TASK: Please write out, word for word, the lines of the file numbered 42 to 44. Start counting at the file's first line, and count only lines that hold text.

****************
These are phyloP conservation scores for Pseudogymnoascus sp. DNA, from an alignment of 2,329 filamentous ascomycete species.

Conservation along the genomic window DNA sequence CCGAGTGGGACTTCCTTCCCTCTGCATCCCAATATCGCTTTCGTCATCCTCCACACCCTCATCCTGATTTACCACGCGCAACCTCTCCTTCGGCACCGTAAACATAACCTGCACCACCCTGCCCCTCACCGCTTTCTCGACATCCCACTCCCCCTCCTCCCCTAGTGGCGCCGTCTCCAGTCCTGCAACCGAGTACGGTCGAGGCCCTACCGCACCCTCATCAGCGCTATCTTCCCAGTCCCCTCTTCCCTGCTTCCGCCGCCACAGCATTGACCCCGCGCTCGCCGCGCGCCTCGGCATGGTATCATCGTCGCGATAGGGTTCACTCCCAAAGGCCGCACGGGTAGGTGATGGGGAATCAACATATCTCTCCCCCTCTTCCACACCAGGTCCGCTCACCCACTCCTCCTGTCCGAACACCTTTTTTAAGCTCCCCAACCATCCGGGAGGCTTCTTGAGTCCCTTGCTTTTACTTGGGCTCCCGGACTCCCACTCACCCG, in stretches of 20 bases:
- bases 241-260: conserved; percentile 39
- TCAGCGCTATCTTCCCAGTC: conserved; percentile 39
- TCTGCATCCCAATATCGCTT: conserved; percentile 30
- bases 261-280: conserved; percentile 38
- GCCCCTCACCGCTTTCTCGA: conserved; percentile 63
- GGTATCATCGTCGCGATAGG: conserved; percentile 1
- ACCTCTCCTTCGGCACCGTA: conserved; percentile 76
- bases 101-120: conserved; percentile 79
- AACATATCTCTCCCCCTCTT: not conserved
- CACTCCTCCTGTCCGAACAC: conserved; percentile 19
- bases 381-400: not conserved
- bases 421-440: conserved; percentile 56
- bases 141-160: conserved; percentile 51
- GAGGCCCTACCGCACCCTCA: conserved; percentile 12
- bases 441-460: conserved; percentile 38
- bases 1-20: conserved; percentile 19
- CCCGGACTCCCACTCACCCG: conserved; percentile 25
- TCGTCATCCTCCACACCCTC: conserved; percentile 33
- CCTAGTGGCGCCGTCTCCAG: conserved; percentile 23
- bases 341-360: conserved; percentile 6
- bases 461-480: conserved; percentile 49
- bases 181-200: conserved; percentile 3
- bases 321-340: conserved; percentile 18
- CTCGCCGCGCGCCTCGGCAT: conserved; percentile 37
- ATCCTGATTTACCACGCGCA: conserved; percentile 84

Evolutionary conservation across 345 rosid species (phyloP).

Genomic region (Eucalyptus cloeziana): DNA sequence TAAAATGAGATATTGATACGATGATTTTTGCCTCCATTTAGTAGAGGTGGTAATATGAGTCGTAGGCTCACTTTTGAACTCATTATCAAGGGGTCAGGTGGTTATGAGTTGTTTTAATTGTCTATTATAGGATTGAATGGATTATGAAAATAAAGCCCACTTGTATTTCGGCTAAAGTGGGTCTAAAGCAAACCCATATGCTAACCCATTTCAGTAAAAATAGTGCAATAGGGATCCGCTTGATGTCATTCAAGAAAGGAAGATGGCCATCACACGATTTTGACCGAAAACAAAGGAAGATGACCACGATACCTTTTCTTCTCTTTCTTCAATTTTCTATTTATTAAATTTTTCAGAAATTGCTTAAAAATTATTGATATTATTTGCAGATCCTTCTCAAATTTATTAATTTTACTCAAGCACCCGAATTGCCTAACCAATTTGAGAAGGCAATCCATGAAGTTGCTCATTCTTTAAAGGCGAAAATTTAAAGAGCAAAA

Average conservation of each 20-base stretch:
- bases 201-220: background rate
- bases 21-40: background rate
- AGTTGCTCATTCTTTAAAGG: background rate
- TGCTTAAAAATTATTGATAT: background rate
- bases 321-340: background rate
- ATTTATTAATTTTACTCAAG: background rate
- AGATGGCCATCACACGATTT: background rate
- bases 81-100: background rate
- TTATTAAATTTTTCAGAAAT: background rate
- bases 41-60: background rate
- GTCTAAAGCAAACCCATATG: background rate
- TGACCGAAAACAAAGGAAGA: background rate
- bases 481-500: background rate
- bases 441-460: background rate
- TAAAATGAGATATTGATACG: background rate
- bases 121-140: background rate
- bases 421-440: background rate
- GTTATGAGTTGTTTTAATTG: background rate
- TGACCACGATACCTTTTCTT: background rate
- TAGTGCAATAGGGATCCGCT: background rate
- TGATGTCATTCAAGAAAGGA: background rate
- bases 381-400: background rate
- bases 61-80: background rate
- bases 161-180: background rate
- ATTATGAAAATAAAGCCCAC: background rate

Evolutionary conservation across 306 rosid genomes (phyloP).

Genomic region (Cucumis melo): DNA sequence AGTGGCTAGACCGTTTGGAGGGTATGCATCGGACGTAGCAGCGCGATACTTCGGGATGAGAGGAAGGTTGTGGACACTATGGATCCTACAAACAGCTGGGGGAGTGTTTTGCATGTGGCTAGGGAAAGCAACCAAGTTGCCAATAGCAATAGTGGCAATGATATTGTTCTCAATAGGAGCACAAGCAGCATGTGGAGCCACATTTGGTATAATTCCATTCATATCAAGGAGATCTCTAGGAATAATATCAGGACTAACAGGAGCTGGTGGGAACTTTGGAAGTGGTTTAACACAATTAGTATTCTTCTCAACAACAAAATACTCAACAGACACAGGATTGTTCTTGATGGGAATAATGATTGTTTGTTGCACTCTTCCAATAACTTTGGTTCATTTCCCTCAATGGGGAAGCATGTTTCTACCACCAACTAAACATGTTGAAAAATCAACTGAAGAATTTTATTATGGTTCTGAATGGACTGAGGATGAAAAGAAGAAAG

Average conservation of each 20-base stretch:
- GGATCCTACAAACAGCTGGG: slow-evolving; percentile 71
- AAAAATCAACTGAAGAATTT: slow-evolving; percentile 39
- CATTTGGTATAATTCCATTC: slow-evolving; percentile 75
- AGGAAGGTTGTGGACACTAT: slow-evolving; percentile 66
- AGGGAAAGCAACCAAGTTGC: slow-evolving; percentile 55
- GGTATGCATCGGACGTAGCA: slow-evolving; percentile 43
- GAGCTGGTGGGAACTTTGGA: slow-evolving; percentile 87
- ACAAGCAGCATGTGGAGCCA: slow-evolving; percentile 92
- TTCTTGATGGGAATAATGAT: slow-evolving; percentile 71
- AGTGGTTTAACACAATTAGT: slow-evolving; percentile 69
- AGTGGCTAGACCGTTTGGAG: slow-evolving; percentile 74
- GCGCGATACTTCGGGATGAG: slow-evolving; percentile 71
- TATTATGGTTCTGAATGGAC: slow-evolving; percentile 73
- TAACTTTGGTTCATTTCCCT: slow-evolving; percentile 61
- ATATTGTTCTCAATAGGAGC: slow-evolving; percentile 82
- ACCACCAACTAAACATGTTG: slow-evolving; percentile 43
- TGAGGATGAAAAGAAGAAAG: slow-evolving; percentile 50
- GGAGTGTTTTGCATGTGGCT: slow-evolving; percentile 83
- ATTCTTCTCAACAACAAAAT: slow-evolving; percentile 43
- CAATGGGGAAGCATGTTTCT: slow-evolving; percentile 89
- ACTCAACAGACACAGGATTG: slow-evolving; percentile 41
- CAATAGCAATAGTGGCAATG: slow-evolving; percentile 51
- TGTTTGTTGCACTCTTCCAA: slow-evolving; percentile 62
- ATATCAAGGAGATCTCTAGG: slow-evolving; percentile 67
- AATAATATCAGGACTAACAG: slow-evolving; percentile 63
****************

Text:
- TGACCGAAAACAAAGGAAGA: background rate
- bases 481-500: background rate
- bases 441-460: background rate